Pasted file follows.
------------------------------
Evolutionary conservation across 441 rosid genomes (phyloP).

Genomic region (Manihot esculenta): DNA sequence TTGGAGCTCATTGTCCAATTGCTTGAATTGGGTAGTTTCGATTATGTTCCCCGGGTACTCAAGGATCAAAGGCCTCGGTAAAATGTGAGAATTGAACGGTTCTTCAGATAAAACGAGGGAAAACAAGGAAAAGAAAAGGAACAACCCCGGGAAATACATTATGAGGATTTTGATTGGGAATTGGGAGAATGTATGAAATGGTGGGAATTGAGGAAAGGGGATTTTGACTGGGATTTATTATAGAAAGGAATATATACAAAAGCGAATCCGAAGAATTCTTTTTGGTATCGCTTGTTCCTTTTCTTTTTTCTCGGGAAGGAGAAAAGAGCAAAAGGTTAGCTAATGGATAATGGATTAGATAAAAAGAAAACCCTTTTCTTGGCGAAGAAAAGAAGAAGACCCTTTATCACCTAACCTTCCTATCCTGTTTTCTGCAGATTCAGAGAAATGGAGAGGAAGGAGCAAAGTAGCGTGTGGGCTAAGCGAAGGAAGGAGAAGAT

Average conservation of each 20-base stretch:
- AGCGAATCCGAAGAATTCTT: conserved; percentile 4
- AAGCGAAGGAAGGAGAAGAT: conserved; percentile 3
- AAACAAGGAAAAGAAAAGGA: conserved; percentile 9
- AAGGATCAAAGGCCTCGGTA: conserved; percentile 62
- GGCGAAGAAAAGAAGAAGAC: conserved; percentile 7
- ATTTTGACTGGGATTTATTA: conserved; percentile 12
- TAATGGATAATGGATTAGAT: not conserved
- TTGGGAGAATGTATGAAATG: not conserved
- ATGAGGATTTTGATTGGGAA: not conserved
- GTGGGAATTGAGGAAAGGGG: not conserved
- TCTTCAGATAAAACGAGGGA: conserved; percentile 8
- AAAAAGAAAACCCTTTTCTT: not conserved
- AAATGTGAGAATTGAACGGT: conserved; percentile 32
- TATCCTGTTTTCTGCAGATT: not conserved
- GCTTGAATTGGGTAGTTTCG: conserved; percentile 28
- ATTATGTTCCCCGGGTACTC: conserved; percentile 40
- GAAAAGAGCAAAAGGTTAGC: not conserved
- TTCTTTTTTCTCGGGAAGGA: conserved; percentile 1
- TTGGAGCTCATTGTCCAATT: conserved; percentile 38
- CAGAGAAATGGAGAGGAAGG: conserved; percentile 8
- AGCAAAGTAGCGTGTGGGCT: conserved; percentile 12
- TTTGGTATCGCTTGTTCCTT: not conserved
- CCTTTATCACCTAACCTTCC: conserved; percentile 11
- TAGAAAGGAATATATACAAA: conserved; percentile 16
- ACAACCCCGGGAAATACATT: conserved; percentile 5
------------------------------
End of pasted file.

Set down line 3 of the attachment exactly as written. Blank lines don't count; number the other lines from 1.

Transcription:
Average conservation of each 20-base stretch: